The latest Sunday print edition of Switzerland’s flagship Neue Zürcher Zeitung (NZZ) has a story blasting Europe’s failure in curbing CO2 emissions through the implementation of its CO2 emissions trading scheme (ETS). See right image.
Hat-tip Hajo Smit
The NZZ story bears the title:
Why the dreck doesn’t cost anything.
With its emissions trading, the EU wanted to be a leader in global climate protection. However it has contributed nothing to lowering greenhouse gases. A European debacle.”
The NZZ reports that the emissions trading scheme started out “as a good idea” but never got anywhere. From the NZZ’s portrayal, one easily concludes that the ETS debacle is on a scale of a major Soviet central planning implosion.
The program was supposed to involve 11,000 companies, among them the worst emitters, and to get them to pay real money for each tonne of emitted greenhouse gas. But the trading scheme failed to function as hoped and the price ended up falling to the paltry 5 euros per tonne level that it is at today. Companies have no incentive to invest in energy saving technology when carbon certificates are so cheap.
The NZZ writes:
The targets for reducing greenhouse gases that the EU set to achieve by 2020 will be reached mainly because the economy in many European countries crumbled.”
With certificate prices so low, the EU is a long way from the 40 euros per tonne price level it needs to get power companies to move away from burning coal, says BP chief economist Christof Rühl.
Not only have many citizens in EU countries been burdened by the hardships of economic collapse, which has have led them to reach their emission targets, the subsidies spent on supporting completely ineffective green technologies are costing consumers an arm and a leg as well. The NZZ writes the Germany alone is paying 20 billion euros annually in feed-in charges: “Under the bottom line, this money has done very little for the climate.”
The NZZ blames the failure of the emissions trading scheme on the EU’s “fear of damaging it’s own economy with climate protection“.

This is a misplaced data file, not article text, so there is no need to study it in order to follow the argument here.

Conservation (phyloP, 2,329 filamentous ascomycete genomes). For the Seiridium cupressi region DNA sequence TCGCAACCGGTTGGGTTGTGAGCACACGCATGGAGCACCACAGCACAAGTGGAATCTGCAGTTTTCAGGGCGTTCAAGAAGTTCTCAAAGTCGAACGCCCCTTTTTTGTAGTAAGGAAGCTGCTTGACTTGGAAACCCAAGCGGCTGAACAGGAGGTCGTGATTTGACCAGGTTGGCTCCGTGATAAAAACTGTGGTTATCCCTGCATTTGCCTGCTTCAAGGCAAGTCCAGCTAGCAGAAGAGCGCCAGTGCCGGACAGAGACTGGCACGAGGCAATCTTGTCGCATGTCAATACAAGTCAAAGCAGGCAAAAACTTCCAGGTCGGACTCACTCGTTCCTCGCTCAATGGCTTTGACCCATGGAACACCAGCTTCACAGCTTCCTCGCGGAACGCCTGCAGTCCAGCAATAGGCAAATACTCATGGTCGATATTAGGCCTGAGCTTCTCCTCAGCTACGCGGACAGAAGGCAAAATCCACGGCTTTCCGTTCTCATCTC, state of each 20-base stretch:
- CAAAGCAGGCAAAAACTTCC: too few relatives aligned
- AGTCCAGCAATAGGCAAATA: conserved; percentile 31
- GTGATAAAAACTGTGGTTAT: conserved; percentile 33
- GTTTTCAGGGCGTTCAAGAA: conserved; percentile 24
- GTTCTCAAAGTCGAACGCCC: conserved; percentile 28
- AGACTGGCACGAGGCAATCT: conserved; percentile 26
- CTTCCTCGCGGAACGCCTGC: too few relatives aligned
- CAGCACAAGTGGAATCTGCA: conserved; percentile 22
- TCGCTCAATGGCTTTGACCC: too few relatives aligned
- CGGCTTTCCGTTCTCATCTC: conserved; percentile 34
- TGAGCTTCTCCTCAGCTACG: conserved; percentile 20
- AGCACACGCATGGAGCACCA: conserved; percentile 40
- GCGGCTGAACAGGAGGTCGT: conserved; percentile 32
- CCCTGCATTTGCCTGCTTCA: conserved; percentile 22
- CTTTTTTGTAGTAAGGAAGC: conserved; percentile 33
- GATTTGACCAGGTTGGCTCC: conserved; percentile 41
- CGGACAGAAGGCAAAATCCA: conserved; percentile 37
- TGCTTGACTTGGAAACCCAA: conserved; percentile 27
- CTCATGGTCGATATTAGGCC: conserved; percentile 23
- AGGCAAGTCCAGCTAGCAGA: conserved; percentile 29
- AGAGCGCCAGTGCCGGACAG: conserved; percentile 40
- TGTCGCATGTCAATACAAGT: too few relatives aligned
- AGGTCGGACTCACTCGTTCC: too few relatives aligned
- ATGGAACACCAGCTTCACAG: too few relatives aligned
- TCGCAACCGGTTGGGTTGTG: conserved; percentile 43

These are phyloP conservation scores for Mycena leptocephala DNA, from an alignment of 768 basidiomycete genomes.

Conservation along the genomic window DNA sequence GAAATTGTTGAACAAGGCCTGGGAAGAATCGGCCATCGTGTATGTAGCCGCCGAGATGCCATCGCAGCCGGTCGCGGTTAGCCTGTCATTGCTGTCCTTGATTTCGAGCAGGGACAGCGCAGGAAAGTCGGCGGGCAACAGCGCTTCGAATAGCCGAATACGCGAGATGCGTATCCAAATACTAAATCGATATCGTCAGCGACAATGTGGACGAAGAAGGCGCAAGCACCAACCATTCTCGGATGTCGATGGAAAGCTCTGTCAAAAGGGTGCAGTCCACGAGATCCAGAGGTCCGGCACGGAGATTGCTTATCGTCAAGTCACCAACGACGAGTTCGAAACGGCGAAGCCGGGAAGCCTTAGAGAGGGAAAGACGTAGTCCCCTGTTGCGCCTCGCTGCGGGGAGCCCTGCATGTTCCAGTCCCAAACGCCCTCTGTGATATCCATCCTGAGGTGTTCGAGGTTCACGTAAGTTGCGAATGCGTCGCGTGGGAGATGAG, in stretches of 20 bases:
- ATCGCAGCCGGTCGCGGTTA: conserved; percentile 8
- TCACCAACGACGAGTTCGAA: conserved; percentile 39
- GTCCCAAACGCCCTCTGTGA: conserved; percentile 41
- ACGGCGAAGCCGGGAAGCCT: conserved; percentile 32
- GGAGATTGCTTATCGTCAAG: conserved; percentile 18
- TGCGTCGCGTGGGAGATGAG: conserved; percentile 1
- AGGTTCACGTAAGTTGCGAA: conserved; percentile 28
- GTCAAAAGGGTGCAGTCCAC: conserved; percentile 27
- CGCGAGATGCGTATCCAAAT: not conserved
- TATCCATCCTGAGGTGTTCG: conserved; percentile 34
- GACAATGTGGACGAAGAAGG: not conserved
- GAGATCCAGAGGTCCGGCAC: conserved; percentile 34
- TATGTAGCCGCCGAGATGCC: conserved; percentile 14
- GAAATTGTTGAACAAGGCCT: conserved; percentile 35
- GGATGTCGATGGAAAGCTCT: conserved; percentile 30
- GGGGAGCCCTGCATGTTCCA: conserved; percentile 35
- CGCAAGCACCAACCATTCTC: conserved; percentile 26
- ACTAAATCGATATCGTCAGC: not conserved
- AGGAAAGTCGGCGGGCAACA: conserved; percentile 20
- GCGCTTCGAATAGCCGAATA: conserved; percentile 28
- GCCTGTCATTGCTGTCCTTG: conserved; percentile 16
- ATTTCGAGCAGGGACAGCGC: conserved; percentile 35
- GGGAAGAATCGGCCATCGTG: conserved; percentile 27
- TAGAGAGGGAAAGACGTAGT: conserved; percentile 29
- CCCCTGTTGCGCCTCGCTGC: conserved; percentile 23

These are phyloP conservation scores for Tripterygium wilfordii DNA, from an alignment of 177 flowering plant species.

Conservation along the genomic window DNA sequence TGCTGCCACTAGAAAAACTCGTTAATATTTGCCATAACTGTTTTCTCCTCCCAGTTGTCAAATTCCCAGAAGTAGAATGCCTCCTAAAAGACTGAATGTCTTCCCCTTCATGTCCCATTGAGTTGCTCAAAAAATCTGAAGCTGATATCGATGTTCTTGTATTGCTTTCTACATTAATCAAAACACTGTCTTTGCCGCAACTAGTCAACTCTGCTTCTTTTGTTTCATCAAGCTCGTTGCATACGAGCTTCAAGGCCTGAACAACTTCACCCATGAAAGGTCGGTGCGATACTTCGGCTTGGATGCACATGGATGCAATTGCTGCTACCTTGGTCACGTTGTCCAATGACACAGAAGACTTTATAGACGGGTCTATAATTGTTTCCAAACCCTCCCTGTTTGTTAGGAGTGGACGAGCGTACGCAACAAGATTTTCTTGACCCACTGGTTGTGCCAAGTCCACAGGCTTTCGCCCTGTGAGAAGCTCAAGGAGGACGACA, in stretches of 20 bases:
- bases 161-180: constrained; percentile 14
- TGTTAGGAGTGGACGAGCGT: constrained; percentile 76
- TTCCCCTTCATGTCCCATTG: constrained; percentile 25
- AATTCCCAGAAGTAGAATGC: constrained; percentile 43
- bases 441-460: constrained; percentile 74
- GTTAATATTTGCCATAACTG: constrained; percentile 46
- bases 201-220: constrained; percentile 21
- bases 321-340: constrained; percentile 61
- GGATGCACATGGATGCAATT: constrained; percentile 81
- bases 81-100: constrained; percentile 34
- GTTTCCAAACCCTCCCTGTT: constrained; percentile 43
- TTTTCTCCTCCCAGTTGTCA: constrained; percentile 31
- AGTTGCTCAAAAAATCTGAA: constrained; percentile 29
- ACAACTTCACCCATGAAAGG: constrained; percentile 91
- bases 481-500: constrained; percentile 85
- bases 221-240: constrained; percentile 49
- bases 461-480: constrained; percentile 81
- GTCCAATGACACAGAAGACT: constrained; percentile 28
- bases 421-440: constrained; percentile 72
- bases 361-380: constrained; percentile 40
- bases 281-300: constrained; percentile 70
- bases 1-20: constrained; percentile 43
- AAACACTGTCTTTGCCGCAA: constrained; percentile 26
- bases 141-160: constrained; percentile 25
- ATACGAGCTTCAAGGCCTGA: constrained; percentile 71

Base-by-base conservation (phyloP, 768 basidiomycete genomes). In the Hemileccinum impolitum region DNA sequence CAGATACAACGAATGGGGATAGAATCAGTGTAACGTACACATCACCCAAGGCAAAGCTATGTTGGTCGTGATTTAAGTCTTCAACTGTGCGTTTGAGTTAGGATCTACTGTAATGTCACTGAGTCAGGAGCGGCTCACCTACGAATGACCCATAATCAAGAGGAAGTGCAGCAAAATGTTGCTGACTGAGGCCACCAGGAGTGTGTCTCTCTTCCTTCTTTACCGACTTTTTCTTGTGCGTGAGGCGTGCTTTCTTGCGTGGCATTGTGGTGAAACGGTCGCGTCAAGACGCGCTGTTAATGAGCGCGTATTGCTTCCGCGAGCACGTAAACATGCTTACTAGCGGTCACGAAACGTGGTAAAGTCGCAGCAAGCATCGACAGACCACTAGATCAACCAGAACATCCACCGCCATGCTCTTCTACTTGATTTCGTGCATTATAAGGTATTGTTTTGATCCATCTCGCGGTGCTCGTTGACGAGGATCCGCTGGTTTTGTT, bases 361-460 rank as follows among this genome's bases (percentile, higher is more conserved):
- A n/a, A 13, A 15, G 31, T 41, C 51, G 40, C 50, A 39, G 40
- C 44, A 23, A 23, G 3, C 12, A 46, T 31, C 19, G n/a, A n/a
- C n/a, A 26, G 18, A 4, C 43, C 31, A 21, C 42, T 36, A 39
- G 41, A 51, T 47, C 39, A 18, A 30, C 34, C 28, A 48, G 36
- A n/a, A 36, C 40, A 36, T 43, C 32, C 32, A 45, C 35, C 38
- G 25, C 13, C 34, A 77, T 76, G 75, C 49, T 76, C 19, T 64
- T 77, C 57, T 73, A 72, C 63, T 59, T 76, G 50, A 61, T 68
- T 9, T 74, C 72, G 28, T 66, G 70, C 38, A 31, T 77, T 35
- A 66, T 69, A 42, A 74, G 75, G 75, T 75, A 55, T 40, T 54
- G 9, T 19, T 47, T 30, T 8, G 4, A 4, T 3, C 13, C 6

In 2008, the global economic crisis led to reduced industrial production in Europe, and thus acted to dampen CO2 certificate prices further. The market was flooded with emission certificates which could be had at dirt-cheap prices and thus having no impact in getting industry off coal.
Experts blame the design of the emissions trading scheme for its downfall, saying that it never had anything to do with climate protection to begin with. What made matters even worse, the NZZ writes, was that as more and more green energy came on line, the demand (and the prices) for CO2 emission certificates dropped further, thus allowing Europe’s industry to easily skirt costly CO2 reduction measures.
The NZZ writes that Germany alone has a surplus of 2.2 billion certificates and experts say it’ll take 15 years to work them off. According to WWF Germany climate expert Regine Gunther:
Thus the flagship of the European climate protection is as good as sunk and the EU as a protector of the climate will be AWOL for the entire time.”
The NZZ writes that before anything changes, Europe has to somehow get over its fear of damaging its economy.
Imagine that. The NZZ and green climate rescuers seem to view economic damage as a sort of irrational fear. For them a rational fear is the world coming to an end in 2099.